The company has joined the nonprofit University Neighborhood Development Corp., acquiring and improving most of the property in the old Highland Strip. But it’s much more than that. “You can’t kid yourself,” Bob says. “The paint-up/fix-up is the easy and fun part. The intensive property management to keep it safe and clean is the important part.” Hence its active role in making it a more livable community with support for pedestrians and bicyclists, as well as the commercial development in the area.
Another area Loeb Properties has boosted is along Broad Avenue, where it owns some industrial space. “A group of merchants were redeveloping that place and it was really obvious that we ought to partner with them and support them,” Bob says. It made a loading dock courtyard available which, with a gift from ArtPlace America, has made it a place for hosting public events. Further, it has made possible a redo of the water tower that provides an artistic beacon to the burgeoning arts and business district.
Bob says that the company enjoys doing projects like Overton Square, but as fulfilling as it is, it’s also time consuming. “We want to remain very local, like a 50-mile radius around Memphis, and we need to pursue some profitable lines of business so we can stay alive.”
Creating and sustaining these projects lets him put his entrepreneurial philosophy to work. He says he’d tell up-and-coming entrepreneurs to follow their passions: “Trust your instinct, get good advice, find mentors, take measured risks, prioritize what it is you want to go after; have fun.” Bob also says focus is particularly important. “There’s danger in trying to do too much at once, not prioritizing, and not executing well.”
He says he and brother Lou work well together “because of our different interests. We’ve been involved in different areas of our family business together. We seldom step on each others’ toes because he’s in one area and I’m in another and we trust each other implicitly.”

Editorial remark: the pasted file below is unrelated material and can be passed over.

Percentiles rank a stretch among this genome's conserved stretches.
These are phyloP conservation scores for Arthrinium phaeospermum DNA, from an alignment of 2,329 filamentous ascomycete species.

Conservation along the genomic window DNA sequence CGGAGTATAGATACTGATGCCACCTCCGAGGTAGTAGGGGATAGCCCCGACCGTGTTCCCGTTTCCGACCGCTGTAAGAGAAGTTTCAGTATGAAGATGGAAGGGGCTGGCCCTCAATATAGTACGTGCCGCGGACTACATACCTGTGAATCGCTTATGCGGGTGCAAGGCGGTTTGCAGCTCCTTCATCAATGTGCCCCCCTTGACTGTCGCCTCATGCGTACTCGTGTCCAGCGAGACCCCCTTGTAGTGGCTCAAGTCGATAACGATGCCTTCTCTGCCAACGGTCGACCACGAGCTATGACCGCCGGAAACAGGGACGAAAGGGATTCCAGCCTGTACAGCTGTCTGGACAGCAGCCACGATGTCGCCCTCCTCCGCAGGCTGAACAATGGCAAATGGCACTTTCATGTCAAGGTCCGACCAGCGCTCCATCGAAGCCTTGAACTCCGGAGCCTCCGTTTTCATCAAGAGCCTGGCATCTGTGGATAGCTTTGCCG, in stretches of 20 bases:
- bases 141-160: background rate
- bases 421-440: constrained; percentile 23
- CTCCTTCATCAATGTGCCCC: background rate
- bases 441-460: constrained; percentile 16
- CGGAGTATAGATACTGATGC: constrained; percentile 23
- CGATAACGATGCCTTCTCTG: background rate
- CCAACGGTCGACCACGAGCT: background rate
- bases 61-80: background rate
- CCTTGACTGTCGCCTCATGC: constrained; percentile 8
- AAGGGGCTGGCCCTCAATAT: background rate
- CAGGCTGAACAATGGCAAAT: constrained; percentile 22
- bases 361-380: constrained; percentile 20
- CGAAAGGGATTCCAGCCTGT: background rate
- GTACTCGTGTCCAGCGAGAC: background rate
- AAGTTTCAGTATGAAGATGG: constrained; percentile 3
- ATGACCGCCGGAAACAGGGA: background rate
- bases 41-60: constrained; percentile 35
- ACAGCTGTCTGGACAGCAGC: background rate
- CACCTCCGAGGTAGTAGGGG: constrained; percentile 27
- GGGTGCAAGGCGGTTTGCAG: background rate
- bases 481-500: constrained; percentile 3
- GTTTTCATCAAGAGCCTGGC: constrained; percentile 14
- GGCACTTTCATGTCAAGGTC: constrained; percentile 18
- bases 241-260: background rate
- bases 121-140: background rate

Bob also cultivates a positive workplace: “I try to create an environment where my employees can thrive, where they can enjoy themselves, express themselves, and be creative.”
The CEO of Youth Villages started out getting it all wrong.
Well, not entirely, since Patrick W. Lawler was a natural as a social worker and knew how to connect to troubled youth and help them out. But he couldn’t have been more of a novice when it came to running an organization.
But as often happens with the best entrepreneurs, he learned what it took to get it right.
“While most of our work in the early years was making decisions from our heart, because we’re social workers and that’s what we do,” he says, “we had to learn to make decisions from our head.”
His success in guiding the nonprofit since he started it in 1980 reflects a gift for making decisions from both the heart and the head.
Youth Villages started with a few dozen young people in the early 1980s in Memphis. It is now in 72 locations in 12 states with some 2,800 employees working with more than 22,000 children and families each year; revenue has ballooned to more than $200 million a year. It’s got a strong board, ongoing recognition, and plenty of praise — including by the White House — for innovation and commitment.
Pretty heady stuff that he couldn’t have imagined 43 years ago.
Back then, Bill Key, Lawler’s football coach at Bishop Byrne High School, was also the executive director of Tall Trees Youth Guidance School. He asked Lawler, a graduating 18-year-old, if he wanted to work there. While his buddies were getting ready to study business in college, Lawler thought there was nothing better he could do than live at the facility and work with some of the most troubled kids in the city. “I was drawn to them, maybe because they demanded so much attention,” he says.